A good start is to target visitors most likely to convert: shopping cart or checkout abandoners. You may expand from there if you get good results with those.
Both static and dynamic retargeting contribute to increased customer loyalty and sales.
3.4.3 Remarketing strategies for cross-selling and up-sell
Cross-selling is a marketing strategy that involves selling a complementary product to a past buyer. For instance, if a buyer buys a new phone, cross-selling offers the same buyer a protective case for the phone simultaneously.
On the other hand, up-selling occurs when you encourage customers to buy a better or more expensive product than they had in mind earlier to increase their purchase value.
For example, a customer interested in a bedside table is probably also interested in a complete bedroom.
Now, there are many remarketing strategies that you can use for both cross-selling and up-selling. The first thing to do is to create a targeted list of these past buyers. Since you already have their contact information, setting up a list based on preference and general buying behaviour will help you retarget them in the future.
After setting your list, you should run your ads and remind your buyers why they chose you in the past to solidify your brand promise.
Once you have all those in place, you should also embrace personalized ads and include gifts if possible.
3.4.4 Remarketing on cart abandonment
If you run an eCommerce business, you will face cart abandonment from time to time. In simple terms, cart abandonment is when your website visitor leaves your page before making a purchase or carrying out the action you expect.
As there are different types of cart abandonment, there are various reasons why people abandon. There can be booking, form, and browse abandonment. And the reasons for these can include expensive shipping, slow shipping, not being ready to buy, lousy site navigation, and many more.
Using Google to remarket is simple if you already run Google ads. All you have to do is add a piece of remarketing code called pixel or tag that will instruct Google to add your website visitors to remarketing audiences. You can also add the remarketing code to all the pages of your website if you want.
3.5 Youtube ads
According to BrandWatch, YouTube is the world’s second-largest search engine and the second most visited site after Google. It has 1.9bn users, and YouTube accounts for two-thirds of Millennials’ premium online video watched across devices.
3.5.1 What are Youtube ads?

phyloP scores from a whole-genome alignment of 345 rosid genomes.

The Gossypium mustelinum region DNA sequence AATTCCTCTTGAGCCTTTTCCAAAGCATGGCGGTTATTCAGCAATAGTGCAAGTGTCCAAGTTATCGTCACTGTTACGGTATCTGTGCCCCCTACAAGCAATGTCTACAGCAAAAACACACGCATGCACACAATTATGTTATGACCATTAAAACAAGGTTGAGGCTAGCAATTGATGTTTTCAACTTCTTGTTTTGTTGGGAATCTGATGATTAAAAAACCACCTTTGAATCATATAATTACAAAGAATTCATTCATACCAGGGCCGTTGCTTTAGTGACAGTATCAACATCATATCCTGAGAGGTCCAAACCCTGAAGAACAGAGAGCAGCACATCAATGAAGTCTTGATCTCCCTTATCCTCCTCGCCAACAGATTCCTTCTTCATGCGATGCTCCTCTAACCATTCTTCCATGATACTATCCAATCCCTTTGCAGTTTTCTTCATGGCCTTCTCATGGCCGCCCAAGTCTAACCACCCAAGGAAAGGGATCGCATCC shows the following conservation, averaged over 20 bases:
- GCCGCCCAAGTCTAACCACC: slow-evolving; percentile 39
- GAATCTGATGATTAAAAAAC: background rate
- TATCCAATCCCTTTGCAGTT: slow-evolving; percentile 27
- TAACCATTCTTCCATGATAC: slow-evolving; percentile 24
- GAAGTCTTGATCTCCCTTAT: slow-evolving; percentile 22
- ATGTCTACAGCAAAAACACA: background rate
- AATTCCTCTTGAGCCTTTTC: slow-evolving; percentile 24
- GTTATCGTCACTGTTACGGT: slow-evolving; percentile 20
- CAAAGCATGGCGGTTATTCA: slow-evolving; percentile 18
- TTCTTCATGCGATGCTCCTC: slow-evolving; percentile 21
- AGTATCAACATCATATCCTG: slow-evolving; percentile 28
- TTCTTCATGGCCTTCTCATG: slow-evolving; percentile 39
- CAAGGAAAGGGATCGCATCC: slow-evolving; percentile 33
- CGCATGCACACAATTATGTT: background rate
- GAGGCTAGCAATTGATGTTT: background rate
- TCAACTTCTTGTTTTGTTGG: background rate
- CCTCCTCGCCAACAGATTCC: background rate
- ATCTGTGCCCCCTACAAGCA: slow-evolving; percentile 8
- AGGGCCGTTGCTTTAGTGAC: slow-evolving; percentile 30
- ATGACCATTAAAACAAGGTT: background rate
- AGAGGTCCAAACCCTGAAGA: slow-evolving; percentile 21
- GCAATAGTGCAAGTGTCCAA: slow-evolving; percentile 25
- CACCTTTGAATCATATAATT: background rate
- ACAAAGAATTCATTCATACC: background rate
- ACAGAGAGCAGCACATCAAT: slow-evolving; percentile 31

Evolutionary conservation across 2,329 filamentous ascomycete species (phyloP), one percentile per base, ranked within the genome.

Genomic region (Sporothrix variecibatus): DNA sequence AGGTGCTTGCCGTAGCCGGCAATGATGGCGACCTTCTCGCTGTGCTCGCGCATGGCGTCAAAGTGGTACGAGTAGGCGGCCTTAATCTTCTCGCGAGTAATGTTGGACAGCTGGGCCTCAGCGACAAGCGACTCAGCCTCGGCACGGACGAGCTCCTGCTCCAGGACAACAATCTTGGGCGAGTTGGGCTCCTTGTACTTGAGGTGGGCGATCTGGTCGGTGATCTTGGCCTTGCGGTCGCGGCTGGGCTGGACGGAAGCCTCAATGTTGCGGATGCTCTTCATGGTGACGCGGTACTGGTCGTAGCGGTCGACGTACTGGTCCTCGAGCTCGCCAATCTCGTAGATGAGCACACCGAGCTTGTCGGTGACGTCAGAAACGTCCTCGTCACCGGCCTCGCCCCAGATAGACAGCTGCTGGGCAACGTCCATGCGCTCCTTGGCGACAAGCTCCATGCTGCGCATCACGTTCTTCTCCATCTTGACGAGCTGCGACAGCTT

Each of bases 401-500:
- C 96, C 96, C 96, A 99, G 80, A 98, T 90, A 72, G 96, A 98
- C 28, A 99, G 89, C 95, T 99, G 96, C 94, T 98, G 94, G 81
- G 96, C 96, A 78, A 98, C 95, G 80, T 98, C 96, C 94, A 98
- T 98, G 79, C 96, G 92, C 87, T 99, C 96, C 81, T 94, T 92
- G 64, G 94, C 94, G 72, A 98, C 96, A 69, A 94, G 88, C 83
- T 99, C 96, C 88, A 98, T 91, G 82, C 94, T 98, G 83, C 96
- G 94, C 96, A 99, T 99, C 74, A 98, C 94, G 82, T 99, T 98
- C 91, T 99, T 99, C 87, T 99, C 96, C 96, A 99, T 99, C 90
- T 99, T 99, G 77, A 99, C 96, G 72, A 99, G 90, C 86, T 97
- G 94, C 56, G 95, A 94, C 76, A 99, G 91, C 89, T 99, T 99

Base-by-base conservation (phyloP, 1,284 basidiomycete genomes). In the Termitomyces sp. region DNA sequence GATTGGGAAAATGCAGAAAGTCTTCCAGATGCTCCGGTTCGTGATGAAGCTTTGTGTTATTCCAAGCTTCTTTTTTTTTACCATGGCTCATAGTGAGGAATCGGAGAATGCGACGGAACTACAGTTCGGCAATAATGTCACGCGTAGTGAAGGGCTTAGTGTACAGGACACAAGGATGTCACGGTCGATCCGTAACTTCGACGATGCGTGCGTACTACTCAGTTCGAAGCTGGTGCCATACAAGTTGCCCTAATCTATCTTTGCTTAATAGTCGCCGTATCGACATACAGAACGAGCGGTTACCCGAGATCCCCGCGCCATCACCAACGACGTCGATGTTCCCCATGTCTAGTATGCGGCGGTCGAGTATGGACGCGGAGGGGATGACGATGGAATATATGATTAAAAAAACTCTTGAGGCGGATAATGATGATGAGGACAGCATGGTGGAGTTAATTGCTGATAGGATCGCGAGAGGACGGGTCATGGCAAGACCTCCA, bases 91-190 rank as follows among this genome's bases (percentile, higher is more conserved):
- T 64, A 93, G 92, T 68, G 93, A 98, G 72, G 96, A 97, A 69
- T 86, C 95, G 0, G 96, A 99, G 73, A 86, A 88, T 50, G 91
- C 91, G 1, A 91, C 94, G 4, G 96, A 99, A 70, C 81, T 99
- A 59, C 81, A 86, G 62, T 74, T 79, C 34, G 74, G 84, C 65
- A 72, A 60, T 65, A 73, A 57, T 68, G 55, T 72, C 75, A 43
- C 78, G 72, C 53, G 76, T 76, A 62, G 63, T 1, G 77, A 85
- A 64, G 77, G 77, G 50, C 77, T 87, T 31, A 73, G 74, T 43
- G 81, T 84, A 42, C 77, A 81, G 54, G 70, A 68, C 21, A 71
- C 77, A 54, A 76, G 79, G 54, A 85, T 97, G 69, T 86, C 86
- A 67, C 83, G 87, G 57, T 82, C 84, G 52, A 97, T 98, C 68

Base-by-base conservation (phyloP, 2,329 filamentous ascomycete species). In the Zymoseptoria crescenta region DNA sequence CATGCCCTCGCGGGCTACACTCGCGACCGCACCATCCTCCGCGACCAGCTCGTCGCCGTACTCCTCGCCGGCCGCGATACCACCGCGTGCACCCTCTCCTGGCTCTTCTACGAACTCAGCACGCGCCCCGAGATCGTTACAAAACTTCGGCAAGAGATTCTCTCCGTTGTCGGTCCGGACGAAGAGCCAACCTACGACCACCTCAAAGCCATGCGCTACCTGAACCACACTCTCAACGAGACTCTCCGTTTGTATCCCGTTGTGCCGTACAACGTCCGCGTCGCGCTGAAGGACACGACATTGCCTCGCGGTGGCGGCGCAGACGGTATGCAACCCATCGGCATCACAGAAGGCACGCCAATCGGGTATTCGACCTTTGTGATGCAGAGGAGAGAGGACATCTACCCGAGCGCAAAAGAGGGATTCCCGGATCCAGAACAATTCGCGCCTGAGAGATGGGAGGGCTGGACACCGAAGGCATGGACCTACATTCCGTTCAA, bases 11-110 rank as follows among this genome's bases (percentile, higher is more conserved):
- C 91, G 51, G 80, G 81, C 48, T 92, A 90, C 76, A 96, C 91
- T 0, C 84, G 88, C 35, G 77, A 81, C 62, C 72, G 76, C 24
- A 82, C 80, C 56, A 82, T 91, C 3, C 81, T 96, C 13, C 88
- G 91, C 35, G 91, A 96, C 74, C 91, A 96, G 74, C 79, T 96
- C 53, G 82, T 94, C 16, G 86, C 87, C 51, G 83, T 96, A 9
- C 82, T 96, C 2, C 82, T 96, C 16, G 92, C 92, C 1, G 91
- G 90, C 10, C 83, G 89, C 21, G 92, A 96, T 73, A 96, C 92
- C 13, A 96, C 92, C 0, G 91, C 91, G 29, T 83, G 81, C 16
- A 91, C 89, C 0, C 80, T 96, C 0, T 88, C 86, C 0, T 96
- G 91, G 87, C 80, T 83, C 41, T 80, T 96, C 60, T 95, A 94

Advertising on YouTube offers many targeting options and the versatile use of various advertising materials to carry out effective campaigns.
3.5.2 What are the video formats you can use on Youtube ads?
Even if you haven’t created a video ad for your e-commerce business yet, you can still advertise on Youtube with non-video ad formats through overlay ads, display ads, and sponsored cards.
Non-Video Ad Formats
- Overlay ads – YouTube overlay ads are banner advertisements that you’ll often see running along the bottom of a video. They can be simple text ads or visual banners.
- Display Ads – Display ads appear above the video suggestions list. They can be managed within Google Ads, allowing you to double up with the Display Network for maximum reach.
Video ad formats
Google offers an attractive option with TrueView video ads. Here, costs only arise after playing the video ad according to the cost per view (CPV) principle.
- TrueView Ads – TrueView ads are the skippable ads that appear at the beginning of YouTube videos. Effective TrueView ads include a clear call to action from the start of the video.
- TrueView in-stream video ads – The video ads are shown before or while someone watches a video. After 5 seconds, the viewer can skip the advertising video with one click or continue to watch it. Costs only arise if the visitors watch the video for at least 30 seconds.
- TrueView in-slate video ads – This ad format appears in front of YouTube videos from partners that run longer than 10 minutes. Viewers can choose one of three possible promotional videos or opt for commercial breaks during the video instead. Cost only arises when the viewer chooses to watch your video.
- TrueView in-search video ads – The video ad appears directly above or to the right of the search results. Cost only arises when the viewer clicks on your video ad to watch the video.
- TrueView in-display video ads – With this ad format, your video will appear to the right of another YouTube video or on the Google Display Network pages that correspond to your chosen target group. Costs only arise when the user clicks on the video to watch it.
- Click to Play video ads – The video display is shown with a static start picture in the network display. The user can click the video to play it to play the video within the advertising space. If the viewer clicks on the current video or the displayed URL, he will be redirected to the external website. Costs are charged per click on the website (CPC) or impressions on the start image (CPM).